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BC Celebrates Native American Heritage

Heights Editor

Published: Wednesday, November 7, 2012

Updated: Wednesday, January 9, 2013 18:01

The Society of Native American Peoples of Boston College (SNAP) has teamed up with the Office of AHANA Student Programs (OASP) to create five events to take place throughout November, celebrating Native American Heritage Month. Their aim is to put on events that are both entertaining and educational in the hopes that they draw large and diverse crowds and ensure that the attendees leave with a greater knowledge of Native American culture.

This is the second year that BC has had organized events celebrating Native American Heritage Month, and SNAP and OASP hope to improve upon last year’s celebration. They added an event this year and have been working to increase attendance.

“The showing for last year wasn’t as great as we would have liked, but we’ve already seen an improvement,” said Taryn Leroy, vice president of SNAP and A&S ’13. There was a large increase in the attendance at the opening ceremonies, which took place on Nov. 1.

Two of this year’s events capitalize on the fact that Native American Heritage Month coincides with the Jemez to BC portion of the Jemez Pueblo Service Exchange program, which brings high school seniors from the Jemez and Zia pueblos in New Mexico to BC for a week.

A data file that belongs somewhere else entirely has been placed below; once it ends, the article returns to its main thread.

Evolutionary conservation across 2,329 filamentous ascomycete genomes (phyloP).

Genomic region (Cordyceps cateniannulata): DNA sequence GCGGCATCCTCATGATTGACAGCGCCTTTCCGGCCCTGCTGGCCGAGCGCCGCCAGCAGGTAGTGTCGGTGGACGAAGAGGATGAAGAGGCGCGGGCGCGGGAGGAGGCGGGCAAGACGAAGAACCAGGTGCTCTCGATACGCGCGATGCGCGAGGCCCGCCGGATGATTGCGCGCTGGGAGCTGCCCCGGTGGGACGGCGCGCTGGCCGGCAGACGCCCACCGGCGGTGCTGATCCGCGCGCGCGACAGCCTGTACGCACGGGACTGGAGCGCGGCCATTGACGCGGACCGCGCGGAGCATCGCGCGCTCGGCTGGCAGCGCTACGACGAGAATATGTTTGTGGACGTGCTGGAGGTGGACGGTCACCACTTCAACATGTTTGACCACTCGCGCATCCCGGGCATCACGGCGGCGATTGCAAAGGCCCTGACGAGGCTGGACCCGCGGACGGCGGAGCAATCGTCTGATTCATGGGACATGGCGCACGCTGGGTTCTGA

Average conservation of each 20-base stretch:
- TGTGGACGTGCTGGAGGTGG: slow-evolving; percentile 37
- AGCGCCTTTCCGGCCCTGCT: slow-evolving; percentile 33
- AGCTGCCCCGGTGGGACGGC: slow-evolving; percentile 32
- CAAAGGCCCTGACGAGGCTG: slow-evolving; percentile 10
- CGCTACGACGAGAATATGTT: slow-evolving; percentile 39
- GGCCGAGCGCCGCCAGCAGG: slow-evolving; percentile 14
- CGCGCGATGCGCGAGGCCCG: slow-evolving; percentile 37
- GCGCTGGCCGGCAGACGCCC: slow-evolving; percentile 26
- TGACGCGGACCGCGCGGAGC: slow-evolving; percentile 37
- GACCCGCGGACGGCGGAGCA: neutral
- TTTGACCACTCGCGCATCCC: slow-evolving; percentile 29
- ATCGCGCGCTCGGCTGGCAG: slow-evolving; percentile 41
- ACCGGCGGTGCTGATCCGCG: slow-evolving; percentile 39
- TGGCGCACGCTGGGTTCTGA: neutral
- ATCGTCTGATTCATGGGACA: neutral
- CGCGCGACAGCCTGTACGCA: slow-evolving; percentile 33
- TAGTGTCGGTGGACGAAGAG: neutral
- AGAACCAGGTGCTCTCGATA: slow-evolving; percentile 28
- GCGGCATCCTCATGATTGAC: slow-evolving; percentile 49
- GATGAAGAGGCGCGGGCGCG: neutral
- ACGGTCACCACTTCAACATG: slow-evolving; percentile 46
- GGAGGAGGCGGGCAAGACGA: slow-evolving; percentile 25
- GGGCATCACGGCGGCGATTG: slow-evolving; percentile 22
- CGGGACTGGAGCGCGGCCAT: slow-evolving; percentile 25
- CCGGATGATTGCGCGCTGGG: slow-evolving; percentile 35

The first was a forum with Kevin Shendo, the education director of Jemez, on Tuesday, Nov. 6. Shendo spoke about the educational system on the reservation and its goal to simultaneously foster progress and cherish tradition.

“We worked with [the Jemez program] to put on the forum with Kevin Shendo, and we also worked with them to put on Voices of the Pueblo,” Leroy said. “Every year, when the students come, they bring all their traditional wear, and they dress up in their traditional clothing, and they perform their buffalo dances.”
Voices on the Pueblo took place last night in the Rat and was the culmination of the Jemez and Zia students’ week at BC.

On Nov. 14, in the Vanderslice sixth floor lounge, SNAP will be hosting a dream catcher workshop.  The closing ceremonies for Native American Heritage Month will take place on Nov. 28 in the Murray Function Room.

For the closing ceremonies, SNAP has invited Annawon Weeden, a performer and speaker from the Mashpee Wampanoag Tribe in Cape Cod.

“We think it’ll be very interactive,” Leroy said. “He said he’ll be showing some of his dances, and then also making it more of an educational experience as well, with the history of Native American peoples, as well as how they’ve been affected now in today’s world.”
OASP has urged SNAP to establish a “learning objective” for the month. To ensure that the students who attend the events are really thinking about the information they are given, SNAP has decided to ask the audience a question at the end of each of the more educational events. For example, at the end of the forum on education, each student that attended was handed a notecard on which they had to respond to the question, “What is one new thing that you’ve learned about Native American culture?”

“Our goal is for individuals to gain a basic understanding of Native American culture,” Leroy said. “A lot of people aren’t very familiar with the culture because it’s not so present, on BC’s campus particularly. So through this, we just hope that they gain a better understanding of Native Americans, the history behind them, and also some of the struggles they’ve been facing.”

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